This story was originally published by Fusion and is reproduced here as part of the Climate Desk collaboration.
Researchers at RMIT University in Australia have developed a solar paint that could offer endless supplies of clean energy. The paint captures water vapor from the surrounding air, and then uses energy provided by the sunlight to split the water into hydrogen and oxygen. Once harvested, the resulting hydrogen could power fuel cells (which can provide electric power) or go directly into powering combustion engines.
“Hydrogen is one of the cleanest fuels, since it turns into water when burned,” explained the paper’s lead researcher, Torben Daeneke, in an email to Fusion. “The key advantage here is that no harmful side products … are emitted … no greenhouse gases are emitted if the hydrogen is produced from renewable energy sources.”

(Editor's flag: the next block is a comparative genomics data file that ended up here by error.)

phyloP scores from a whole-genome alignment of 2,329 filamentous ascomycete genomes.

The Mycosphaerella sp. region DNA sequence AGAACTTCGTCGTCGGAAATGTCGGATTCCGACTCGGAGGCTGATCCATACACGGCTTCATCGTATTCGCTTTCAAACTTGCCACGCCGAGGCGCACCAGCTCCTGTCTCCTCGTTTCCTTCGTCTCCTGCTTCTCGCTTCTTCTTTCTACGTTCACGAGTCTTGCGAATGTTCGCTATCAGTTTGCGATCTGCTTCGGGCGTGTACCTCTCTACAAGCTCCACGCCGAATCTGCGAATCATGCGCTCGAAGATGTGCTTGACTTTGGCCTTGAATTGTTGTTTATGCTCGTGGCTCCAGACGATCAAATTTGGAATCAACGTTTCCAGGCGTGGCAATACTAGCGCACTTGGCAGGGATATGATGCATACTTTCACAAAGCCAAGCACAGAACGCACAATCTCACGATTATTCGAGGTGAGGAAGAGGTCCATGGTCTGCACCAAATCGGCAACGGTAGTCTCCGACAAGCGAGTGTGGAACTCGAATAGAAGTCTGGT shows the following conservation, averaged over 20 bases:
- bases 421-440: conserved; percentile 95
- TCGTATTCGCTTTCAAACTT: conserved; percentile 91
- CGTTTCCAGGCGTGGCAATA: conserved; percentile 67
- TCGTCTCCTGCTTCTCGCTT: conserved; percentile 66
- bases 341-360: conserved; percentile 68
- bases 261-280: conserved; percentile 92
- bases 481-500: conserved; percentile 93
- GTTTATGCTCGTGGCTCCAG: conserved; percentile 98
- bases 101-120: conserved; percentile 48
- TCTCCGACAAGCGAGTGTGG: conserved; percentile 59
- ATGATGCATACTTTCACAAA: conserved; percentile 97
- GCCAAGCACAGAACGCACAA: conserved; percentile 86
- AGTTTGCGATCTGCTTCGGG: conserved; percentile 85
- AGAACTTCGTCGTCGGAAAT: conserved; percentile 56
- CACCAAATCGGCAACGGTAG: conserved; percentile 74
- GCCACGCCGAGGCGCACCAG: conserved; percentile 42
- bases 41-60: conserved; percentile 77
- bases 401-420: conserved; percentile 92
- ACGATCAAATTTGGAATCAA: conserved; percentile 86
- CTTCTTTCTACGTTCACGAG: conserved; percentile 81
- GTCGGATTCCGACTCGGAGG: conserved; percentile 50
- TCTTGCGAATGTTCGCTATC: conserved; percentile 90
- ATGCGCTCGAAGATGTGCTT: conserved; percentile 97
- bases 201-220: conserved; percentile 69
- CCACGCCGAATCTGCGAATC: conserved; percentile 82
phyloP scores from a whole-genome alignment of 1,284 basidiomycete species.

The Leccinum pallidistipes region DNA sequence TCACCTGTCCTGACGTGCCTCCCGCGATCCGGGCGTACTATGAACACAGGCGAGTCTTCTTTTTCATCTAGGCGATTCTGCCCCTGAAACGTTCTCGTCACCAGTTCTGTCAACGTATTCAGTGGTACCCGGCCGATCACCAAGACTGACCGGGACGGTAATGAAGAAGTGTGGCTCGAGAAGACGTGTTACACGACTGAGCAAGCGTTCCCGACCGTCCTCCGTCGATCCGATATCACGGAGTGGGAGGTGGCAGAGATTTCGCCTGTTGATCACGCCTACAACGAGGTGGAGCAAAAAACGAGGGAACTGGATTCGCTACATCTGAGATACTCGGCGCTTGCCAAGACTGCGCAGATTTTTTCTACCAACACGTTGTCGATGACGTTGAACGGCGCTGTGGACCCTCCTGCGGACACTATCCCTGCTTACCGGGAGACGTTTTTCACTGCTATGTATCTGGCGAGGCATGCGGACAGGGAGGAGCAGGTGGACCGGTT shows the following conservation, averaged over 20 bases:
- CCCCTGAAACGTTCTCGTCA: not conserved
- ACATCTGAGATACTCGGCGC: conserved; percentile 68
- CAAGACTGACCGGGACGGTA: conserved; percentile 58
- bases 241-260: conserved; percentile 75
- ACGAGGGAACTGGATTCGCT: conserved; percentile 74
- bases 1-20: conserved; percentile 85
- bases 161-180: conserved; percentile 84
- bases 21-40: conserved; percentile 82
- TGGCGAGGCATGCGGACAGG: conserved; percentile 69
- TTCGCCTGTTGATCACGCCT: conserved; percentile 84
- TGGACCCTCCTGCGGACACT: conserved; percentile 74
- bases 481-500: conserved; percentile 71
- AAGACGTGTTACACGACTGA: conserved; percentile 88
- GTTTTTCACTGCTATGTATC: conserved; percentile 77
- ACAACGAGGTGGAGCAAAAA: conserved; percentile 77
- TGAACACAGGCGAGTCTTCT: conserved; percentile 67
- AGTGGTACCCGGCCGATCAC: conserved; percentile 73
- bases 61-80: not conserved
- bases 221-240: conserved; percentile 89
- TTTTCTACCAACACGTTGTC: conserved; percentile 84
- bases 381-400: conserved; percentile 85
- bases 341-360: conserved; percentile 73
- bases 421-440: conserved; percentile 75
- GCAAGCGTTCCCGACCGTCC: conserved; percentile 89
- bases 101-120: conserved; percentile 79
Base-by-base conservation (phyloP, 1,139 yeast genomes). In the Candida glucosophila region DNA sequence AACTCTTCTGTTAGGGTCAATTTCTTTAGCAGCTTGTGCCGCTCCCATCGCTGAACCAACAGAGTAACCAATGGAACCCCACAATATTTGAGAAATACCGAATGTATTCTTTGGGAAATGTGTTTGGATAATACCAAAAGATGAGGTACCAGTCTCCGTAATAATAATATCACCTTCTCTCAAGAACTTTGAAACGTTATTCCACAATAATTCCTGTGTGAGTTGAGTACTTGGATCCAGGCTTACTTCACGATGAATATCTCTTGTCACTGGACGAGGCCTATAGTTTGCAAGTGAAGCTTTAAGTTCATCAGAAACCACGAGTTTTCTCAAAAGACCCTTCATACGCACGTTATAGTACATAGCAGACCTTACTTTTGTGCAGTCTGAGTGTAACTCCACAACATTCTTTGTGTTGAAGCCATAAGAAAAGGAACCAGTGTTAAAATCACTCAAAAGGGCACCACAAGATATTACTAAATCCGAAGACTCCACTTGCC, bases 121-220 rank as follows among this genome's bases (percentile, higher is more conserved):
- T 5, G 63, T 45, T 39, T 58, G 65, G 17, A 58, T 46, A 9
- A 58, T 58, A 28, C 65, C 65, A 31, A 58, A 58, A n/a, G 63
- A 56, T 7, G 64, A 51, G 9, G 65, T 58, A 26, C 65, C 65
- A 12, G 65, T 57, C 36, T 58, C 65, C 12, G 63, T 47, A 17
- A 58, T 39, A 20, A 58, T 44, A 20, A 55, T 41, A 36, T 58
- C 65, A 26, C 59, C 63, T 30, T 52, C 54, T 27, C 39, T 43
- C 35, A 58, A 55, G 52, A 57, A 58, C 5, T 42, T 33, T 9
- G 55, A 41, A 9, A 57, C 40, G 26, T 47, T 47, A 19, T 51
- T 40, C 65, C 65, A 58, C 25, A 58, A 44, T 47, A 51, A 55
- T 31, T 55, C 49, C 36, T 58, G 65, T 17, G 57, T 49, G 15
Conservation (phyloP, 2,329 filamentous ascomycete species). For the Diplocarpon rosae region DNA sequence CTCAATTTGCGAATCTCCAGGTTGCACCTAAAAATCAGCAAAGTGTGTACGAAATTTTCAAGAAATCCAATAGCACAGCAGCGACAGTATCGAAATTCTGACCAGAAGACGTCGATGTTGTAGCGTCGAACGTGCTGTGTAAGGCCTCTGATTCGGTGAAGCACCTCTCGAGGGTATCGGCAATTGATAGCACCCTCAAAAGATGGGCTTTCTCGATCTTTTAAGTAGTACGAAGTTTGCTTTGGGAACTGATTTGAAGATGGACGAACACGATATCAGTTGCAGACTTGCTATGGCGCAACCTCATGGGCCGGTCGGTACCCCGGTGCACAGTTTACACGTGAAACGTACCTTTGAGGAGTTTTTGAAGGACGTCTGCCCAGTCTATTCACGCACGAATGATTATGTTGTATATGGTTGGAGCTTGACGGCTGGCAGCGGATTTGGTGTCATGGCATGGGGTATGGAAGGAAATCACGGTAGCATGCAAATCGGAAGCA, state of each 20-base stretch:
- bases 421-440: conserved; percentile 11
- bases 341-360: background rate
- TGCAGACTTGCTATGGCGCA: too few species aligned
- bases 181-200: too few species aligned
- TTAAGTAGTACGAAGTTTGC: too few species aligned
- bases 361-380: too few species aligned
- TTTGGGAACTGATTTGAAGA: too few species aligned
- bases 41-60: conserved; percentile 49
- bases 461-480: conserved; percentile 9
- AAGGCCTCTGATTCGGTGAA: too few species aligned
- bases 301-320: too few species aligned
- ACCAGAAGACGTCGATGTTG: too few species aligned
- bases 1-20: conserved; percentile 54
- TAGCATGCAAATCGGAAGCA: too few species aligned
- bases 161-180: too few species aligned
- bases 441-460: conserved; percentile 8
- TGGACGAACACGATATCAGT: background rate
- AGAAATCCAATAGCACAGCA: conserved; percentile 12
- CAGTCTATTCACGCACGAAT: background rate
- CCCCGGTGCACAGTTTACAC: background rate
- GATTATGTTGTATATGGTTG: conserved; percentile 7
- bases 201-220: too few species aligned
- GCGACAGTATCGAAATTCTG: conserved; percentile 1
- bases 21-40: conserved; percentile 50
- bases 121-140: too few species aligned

The so-called “photocatalytic paint” contains a moisture-absorbing compound (synthetic molybdenum sulphide) and a light-absorbing compound (titanium oxide), which work to absorb water vapor from the surrounding air and then split the water into hydrogen and oxygen molecules. Daeneke explained that as the light absorbing c... Read more